Today is November 4th,
which means that tomorrow I am photographing my last wedding of this year. It's been a whirlwind of a year and I've traveled to more places than I thought I could travel to in a year, plus I'm exhausted but I'm feeling down.
There's always that uncertainty that lingers around and makes you question if next year will be just as exceptional. Will I forget how to photograph and stay confident in any and all situations? Will my couples be just as amazing?
But then I remember that every end-of-year, I have the same concerns. And every new wedding season, I pick myself up stronger and more confidently than the year before.
This past weekend,
my husband and I were in Rhode Island for my friend, Oksana's wedding. I've been to Rhode Island before and Oksana had showed me around a little on my last trip up there. The places she took me where the places I wanted to take my husband.
One of those places was Beavertail State Park. This park gets its name from the shape, which actually looks like a Beavertail. We got to the end of the trail where the Lighthouse and Museum are and realized that there is a way to get down closer to the water.
So we did. Dress, sandals and all, we made our way down there.
There was something almost frightening
about standing in such strong wind near an even stronger ocean where the waves were throwing themselves over the rocks. But I couldn't stop watching.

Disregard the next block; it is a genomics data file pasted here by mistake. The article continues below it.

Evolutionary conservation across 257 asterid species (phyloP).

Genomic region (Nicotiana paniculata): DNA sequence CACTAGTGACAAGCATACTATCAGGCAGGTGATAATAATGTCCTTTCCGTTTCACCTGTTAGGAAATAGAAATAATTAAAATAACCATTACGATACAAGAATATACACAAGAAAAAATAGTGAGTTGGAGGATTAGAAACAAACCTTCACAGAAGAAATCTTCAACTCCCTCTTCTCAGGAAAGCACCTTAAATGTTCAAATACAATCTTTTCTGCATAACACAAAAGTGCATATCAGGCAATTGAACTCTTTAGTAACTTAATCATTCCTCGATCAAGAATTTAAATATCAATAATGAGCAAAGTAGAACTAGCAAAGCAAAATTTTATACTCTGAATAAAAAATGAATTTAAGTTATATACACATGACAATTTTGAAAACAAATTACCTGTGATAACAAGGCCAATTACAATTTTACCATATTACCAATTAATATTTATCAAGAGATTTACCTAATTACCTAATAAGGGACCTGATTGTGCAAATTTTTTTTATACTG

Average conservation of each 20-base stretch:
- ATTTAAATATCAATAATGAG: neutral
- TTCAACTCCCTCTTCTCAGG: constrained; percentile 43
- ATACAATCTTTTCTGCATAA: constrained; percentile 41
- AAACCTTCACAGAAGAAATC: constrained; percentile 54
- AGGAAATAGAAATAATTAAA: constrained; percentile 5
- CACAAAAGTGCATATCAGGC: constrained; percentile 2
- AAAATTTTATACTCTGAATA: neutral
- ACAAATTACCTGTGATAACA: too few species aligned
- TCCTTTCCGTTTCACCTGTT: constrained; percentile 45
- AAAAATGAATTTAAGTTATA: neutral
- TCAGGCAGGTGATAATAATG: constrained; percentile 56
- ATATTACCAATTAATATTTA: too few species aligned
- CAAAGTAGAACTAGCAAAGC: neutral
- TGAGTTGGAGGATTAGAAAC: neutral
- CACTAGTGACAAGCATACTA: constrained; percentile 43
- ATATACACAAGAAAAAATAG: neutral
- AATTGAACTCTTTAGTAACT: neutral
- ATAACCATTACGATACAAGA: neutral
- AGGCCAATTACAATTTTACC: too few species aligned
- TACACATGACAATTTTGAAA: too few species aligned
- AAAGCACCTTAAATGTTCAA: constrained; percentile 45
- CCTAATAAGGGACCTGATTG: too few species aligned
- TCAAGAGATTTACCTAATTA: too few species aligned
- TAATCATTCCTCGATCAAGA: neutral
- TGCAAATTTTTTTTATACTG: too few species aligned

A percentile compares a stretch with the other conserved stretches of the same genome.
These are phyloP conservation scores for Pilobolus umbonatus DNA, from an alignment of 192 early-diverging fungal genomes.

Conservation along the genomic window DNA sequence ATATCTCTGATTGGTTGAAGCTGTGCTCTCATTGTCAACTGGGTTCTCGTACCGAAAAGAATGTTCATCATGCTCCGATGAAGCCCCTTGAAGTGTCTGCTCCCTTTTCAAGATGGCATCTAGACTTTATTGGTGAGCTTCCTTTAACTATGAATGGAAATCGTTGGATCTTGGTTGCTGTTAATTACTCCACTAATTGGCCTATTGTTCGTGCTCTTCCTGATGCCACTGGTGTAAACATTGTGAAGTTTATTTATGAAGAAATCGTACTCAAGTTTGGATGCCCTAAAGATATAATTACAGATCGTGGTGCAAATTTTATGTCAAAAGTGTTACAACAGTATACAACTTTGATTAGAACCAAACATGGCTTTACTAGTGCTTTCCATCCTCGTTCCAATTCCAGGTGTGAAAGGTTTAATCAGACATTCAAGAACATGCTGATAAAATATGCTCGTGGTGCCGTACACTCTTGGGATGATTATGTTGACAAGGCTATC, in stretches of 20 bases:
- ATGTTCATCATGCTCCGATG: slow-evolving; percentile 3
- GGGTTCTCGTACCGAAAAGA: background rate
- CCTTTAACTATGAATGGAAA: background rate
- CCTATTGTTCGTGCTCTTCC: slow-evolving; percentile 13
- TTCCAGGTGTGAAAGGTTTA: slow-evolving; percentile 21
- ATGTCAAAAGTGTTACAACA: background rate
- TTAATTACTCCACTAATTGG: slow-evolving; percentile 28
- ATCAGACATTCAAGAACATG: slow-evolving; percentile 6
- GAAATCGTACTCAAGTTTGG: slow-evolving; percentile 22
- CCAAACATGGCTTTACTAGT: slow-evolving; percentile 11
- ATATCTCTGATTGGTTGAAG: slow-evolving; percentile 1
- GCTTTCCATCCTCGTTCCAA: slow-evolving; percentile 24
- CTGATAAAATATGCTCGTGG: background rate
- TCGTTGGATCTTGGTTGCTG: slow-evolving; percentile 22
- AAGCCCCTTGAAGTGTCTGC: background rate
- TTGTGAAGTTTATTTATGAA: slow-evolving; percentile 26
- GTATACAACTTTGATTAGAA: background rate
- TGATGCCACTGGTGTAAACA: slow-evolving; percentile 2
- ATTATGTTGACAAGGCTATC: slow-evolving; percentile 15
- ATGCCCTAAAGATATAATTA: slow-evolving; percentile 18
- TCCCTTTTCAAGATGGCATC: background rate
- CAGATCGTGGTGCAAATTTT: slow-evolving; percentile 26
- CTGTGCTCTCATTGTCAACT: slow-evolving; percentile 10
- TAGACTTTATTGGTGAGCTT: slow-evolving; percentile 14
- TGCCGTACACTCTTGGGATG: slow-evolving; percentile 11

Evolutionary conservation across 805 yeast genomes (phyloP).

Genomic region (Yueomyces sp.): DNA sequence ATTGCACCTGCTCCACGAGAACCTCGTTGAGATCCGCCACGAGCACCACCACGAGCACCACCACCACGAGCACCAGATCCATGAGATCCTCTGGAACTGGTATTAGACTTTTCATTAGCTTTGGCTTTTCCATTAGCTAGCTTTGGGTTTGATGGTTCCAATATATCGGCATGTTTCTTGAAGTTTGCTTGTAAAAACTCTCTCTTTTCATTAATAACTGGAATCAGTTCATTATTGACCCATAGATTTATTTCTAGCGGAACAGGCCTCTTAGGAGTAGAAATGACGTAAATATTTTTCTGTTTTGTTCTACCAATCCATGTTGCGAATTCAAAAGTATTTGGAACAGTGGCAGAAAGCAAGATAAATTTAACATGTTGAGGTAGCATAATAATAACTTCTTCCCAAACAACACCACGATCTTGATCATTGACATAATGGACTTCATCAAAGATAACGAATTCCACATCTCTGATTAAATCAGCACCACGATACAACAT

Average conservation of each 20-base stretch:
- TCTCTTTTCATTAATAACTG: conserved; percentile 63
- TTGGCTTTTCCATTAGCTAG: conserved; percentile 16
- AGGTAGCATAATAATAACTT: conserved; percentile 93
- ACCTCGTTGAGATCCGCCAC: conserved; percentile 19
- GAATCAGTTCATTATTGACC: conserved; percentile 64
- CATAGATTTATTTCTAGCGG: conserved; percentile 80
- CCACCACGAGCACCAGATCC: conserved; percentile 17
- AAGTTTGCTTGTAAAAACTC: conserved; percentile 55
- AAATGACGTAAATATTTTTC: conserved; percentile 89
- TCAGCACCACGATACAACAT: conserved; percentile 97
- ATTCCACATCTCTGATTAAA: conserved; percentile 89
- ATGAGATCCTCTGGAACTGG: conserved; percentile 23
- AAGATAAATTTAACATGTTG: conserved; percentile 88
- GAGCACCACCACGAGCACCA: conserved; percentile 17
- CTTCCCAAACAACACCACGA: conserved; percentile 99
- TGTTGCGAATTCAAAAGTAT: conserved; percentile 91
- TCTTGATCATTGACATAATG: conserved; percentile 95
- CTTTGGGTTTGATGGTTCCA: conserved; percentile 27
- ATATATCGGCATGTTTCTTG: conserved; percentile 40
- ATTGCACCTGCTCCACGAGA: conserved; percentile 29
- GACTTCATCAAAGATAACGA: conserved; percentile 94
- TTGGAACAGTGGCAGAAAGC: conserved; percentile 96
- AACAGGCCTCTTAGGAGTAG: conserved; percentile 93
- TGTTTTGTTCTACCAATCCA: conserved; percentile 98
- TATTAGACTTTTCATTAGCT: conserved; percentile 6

It was thrilling standing right beside the massive waves, getting splashed by the water and wanting more and more of it.
Then I realized that it's the perfect metaphor for my wedding seasons.
Standing beside the waves is like dealing with that uncertainty. You don't know if the next wave coming will knock you over.
If it does knock you over, you'll be a little wet, you'll be a little frazzled, but you'll still need to stand up. And this time you'll be smarter about it. You'll look over your 'steps' and what you did to end up in that situation and learn from it.
The waves are those problems we all deal with. Big or small, they'll still come. We need to be prepared and think - "Do I have all the tools to overcome this? Am I prepared? Is there something I'm not seeing?"
And you can't forget the rock you're standing on. It's sturdy. That's the shelter. And in my case, I have The Rock. The One that cares for me, upholds me, loves me, protects me and catches me when I fall.
"The LORD is my rock, my fortress and my deliverer; my God is my rock, in whom I take refuge. He is my shield and the horn of my salvation, my stronghold. I call to the LORD, who is worthy of praise, and I am saved from my enemies."